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Antitrust Developments in Food and Pharma

 |  June 14, 2015

Posted by Social Science Research Network

Antitrust Developments in Food and Pharma John M. Connor (Purdue University)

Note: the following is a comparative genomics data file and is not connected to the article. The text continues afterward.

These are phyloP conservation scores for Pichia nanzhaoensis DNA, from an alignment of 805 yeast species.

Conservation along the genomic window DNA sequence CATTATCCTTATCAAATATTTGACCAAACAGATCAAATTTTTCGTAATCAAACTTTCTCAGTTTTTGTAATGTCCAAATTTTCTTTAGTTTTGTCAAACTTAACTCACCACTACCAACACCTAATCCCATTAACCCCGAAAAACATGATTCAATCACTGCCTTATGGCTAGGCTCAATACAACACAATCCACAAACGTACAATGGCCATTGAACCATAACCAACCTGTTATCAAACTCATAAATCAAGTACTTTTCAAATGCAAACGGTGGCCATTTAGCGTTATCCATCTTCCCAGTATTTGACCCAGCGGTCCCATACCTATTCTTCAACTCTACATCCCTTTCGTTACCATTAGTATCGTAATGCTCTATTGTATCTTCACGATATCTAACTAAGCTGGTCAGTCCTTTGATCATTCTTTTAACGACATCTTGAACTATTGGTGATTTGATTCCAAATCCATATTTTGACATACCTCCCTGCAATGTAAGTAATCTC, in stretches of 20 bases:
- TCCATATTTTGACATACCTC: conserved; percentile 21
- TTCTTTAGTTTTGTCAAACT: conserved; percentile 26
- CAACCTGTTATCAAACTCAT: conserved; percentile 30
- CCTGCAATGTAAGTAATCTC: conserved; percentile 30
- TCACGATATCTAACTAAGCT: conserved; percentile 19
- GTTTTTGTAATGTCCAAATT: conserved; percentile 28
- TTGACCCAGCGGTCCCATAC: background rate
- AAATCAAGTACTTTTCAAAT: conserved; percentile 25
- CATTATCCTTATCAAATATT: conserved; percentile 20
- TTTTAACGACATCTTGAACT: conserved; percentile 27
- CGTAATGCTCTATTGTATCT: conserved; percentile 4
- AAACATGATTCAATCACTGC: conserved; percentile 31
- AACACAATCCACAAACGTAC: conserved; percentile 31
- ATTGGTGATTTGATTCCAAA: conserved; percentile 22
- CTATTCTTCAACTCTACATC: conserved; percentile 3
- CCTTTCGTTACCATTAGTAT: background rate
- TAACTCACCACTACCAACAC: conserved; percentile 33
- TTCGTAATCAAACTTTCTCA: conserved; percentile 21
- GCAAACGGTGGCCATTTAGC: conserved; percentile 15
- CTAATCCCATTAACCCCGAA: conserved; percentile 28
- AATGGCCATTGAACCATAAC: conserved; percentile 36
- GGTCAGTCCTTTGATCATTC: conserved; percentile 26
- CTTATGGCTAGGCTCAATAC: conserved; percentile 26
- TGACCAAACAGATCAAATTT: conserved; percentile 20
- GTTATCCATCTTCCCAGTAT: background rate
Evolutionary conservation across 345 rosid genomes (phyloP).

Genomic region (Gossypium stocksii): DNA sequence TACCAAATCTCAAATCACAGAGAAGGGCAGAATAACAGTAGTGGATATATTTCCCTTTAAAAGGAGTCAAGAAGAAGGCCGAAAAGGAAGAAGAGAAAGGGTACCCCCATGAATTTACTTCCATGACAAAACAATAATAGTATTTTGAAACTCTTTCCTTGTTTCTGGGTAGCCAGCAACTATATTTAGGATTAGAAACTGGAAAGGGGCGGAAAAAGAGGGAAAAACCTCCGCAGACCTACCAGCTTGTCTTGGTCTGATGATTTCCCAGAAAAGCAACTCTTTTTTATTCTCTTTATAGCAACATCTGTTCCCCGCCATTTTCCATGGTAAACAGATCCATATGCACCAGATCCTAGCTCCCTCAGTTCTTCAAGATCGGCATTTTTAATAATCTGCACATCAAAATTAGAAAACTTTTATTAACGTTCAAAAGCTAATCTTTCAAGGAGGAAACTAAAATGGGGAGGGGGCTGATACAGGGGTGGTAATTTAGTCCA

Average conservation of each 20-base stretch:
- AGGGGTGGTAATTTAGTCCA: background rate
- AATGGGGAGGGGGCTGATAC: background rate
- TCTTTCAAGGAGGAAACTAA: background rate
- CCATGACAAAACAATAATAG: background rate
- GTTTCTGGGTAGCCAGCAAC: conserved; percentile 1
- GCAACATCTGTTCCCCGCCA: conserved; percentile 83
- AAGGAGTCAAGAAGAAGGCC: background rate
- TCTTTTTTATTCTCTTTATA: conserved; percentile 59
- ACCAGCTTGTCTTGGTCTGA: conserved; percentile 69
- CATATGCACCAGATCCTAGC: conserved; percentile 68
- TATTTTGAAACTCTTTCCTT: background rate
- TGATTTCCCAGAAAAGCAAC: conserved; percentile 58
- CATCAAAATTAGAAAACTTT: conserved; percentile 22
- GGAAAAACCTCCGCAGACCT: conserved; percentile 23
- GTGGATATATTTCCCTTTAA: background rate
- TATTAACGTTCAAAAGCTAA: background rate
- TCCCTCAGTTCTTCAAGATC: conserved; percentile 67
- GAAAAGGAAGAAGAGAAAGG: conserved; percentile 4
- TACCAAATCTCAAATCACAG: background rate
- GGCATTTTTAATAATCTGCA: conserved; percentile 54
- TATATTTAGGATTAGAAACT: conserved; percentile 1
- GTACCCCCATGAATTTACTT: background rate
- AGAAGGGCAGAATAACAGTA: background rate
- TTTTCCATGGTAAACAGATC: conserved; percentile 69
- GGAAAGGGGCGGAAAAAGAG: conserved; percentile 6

Abstract: Closing the loopholes of downstream application of the Capper-Volstead exemption in the food system and pay-for-delay in pharmaceuticals is an important advance in US and EU antitrust norms. First, pay-for-delay conduct has been harmful for pharmaceuticals customers. After ten years of litigation that divided circuit courts, the Supreme Court decreed that payments to generic drug sellers by the patent holders of the brand equivalent that are aimed at delaying entry are illegal, but did so under a structured rule-of-reason approach. EU competition authorities treat such payments as per se civil infractions. Second, until court decisions made in 2011-2014, the reach of the Capper-Volstead Act and the legality of pay-for-delay conduct in the drug industry were in doubt. In 2015, the courts in most federal circuits now clearly agree that, at a minimum, acreage restrictions by marketing cooperatives are per se illegal. Moreover, any manipulation by farmers’ cooperatives of upstream supply is also likely to be illegal.